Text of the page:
One of the biggest mistakes entrepreneurs make when pitching to angel investors is bombarding them with data and boring PowerPoint slides instead of inspiring and engaging them. This is one of the key lessons I learned as I followed a reader and entrepreneur on his journey to attract funding for his start-up.

The entrepreneur owns a successful hair salon and is building a product for the salon industry. He is being mentored by a group that prepares start-ups for the next step in the funding process. One of my books was on the group’s recommended reading list as well some of my articles. The entrepreneur used the information to craft his presentation. He then invited me to attend the actual pitch since it was being held near my town. I watched the live 20-minute presentation, listened to the investors’ feedback, and had the opportunity to speak to investors after the meeting to gain their insight. The investors ranged in net worth from $25 million to more than $200 million and, like most wealthy investors, put their money behind an idea in return for convertible debt or ownership equity.

Based on my experience and the conversations I’ve had with investors making early stage seed investments, here are five things entrepreneurs and business leaders must do when presenting to this audience.

Tell stories. The salon owner began with a personal story about his family’s 100-year history in the industry. He spoke about the innovations his great grandparents pioneered in the salon business and about his own personal experience growing a successful business.

Stories are powerful and emotional, yet unappreciated in many business presentations. Angel investors tell me they’re different than venture capitalists. They both want to make money, of course, but while VC’s are much more focused on data, angels often take a mentoring role and are making an emotional and financial investment in the idea and the people. “The most memorable presentations don’t start with data,” according to one investor. “They start with a compelling personal story. It’s not about data; it’s about engagement.”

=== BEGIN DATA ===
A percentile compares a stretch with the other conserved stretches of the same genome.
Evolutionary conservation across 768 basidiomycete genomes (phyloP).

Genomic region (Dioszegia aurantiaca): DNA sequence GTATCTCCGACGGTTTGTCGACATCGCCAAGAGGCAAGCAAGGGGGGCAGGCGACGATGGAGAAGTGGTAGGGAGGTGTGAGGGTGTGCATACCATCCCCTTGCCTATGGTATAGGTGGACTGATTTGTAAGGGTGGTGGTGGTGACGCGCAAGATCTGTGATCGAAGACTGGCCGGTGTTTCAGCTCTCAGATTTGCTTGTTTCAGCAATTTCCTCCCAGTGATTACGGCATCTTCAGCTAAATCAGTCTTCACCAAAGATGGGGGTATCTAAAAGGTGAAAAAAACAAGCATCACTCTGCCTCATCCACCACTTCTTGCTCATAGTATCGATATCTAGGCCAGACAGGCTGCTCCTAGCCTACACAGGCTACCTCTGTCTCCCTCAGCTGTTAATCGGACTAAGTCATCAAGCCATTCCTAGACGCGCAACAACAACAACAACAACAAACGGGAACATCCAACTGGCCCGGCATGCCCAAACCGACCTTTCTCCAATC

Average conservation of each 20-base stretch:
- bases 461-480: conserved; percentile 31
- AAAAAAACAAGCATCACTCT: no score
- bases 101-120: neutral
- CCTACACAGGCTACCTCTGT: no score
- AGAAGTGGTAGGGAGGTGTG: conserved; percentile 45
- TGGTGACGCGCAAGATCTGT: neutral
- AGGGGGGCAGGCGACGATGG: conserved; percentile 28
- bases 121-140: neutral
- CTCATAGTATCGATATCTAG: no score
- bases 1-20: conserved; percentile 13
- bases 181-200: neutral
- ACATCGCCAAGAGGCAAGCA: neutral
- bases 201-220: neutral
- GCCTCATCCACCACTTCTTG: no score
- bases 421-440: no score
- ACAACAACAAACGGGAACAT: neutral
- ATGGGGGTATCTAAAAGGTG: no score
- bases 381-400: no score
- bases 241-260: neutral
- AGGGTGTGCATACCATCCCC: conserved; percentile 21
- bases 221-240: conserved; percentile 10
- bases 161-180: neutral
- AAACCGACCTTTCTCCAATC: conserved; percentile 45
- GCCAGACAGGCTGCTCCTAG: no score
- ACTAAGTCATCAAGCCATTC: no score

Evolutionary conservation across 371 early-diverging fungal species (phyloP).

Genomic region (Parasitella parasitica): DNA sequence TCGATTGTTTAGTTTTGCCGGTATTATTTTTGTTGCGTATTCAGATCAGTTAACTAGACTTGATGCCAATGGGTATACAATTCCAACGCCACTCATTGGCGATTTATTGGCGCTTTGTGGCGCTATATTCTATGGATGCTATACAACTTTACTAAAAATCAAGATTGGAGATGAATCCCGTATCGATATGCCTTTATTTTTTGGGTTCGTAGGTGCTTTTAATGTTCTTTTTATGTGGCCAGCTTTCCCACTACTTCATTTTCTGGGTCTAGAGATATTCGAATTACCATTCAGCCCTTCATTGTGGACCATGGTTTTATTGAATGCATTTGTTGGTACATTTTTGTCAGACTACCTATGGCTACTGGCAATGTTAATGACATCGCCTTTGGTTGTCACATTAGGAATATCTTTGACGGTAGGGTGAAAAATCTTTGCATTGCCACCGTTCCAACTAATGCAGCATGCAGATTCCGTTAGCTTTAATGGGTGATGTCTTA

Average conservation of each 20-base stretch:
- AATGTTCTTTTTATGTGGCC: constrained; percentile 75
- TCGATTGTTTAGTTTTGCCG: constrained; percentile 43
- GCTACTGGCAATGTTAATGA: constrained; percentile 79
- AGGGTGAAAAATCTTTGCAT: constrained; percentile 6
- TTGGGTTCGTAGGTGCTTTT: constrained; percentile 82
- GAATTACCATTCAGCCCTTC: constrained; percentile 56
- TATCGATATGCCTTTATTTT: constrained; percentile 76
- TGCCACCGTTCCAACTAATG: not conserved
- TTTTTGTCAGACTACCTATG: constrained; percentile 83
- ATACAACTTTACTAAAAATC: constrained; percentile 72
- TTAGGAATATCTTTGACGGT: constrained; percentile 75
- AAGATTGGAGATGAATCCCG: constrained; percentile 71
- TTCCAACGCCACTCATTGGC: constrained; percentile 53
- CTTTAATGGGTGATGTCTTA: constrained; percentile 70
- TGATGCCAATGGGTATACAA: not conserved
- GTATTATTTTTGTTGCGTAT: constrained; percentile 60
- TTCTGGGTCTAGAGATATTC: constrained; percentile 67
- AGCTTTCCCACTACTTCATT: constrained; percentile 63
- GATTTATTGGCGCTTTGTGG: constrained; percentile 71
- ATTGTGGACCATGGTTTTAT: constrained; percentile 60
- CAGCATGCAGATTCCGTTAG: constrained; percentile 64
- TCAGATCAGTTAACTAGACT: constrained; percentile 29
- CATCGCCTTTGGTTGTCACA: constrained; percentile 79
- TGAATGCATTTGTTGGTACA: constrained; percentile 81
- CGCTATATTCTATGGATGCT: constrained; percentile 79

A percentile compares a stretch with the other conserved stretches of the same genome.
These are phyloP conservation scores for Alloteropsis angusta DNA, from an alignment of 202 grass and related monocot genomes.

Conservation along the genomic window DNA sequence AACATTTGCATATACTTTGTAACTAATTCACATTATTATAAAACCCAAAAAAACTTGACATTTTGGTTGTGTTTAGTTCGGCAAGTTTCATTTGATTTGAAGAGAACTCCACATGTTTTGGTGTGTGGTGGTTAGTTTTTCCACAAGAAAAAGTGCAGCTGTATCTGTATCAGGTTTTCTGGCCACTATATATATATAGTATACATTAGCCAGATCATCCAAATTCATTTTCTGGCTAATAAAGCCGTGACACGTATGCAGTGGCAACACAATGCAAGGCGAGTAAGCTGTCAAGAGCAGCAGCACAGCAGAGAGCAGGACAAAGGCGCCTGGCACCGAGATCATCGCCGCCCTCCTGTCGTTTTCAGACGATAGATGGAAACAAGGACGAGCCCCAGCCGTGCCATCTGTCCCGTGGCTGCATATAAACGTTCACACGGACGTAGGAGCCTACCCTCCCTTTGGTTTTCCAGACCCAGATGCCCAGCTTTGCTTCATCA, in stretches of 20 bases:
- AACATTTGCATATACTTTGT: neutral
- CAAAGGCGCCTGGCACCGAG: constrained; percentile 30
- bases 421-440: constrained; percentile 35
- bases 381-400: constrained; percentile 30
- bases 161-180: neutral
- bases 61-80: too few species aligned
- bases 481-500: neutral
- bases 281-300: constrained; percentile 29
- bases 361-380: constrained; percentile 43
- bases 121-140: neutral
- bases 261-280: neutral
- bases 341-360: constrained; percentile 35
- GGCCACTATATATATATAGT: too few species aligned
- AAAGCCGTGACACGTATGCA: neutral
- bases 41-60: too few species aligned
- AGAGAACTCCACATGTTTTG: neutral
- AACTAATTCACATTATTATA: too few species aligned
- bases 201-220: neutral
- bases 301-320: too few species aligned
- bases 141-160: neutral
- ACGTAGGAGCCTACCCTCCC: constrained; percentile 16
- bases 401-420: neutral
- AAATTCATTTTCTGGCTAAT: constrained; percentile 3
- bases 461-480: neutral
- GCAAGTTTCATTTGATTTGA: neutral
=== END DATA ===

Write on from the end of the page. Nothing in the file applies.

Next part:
Use pictures to tell the story. The first two slides of the presentation I saw didn’t have any words. Instead the entrepreneur showed black and white photographs of his family breaking ground on their salons or ‘barber shops’ as he talked about their history. Pictures are far more memorable than words. Studies have shown that people will remember 10 percent of information when the content is delivered verbally. Add a photograph and retention soars to 65 percent. Angel investors—like all investors—want to see charts, graphs, tables and other slides showing the hard numbers behind an idea. The key is to break up the slides to give the eyes and brain a break. Tell stories and use pictures to complement the narrative. On a related note it’s important to keep your entire slide deck to a minimum. One angel told me the kiss of death is a 45-slide PowerPoint deck. Investors prefer 10 to 15 slides at most.

Express your passion. Angels invest in relationships and they want to build those relationships with entrepreneurs who have a fire in the belly, a consuming passion to move the world forward. Over the past several months I’ve been pouring over academic research studies, which have found that angel investors weigh passion as one of the top three factors or variables that influence their ultimate investment decision. Passion is contagious, literally.

Simply ask yourself this question: “What am I really passionate about?” The answer will be considerably different than the answer to the question, “What is my idea?” For example, I recall meeting with top executives at one of the world’s largest medical device companies. They were about to launch a major product and wanted my feedback on their message.

“What’s the product?” I asked.

“It’s the first dynamic high-volume CT-scan that utilizes 320 ultra-high resolution detector rows to image an entire organ in a single gantry rotation,” the CEO said.

After my eyes had glazed over, I tried a different tactic.

“Why are you really passionate about this product?” I asked.

“If you suffer a stroke, our product could mean the difference between going home and living a full life or never recognizing your family again”, the CEO answered.

The CEO kicked off the presentation with his ‘passion statement’ and successfully won over the audience. While passion is essential, it is not sufficient to persuade investors. Investors need to know that the product addresses a real world pain.

Introduce a villain and a hero. Great stories and movies have a villain who causes problems and a hero who saves the day. In the context of a business presentation, think about villains and heroes as problems and solutions. What is the problem your idea solves? In the presentation I saw, the salon owner/entrepreneur spent three slides explaining the problems (the inefficiencies) in the salon industry and how his product would help solve those problems. Angel investors need to understand the pain—or problem—your customers are experiencing and how your idea, product, or service alleviates the pain.

This blog was originally published on Forbes.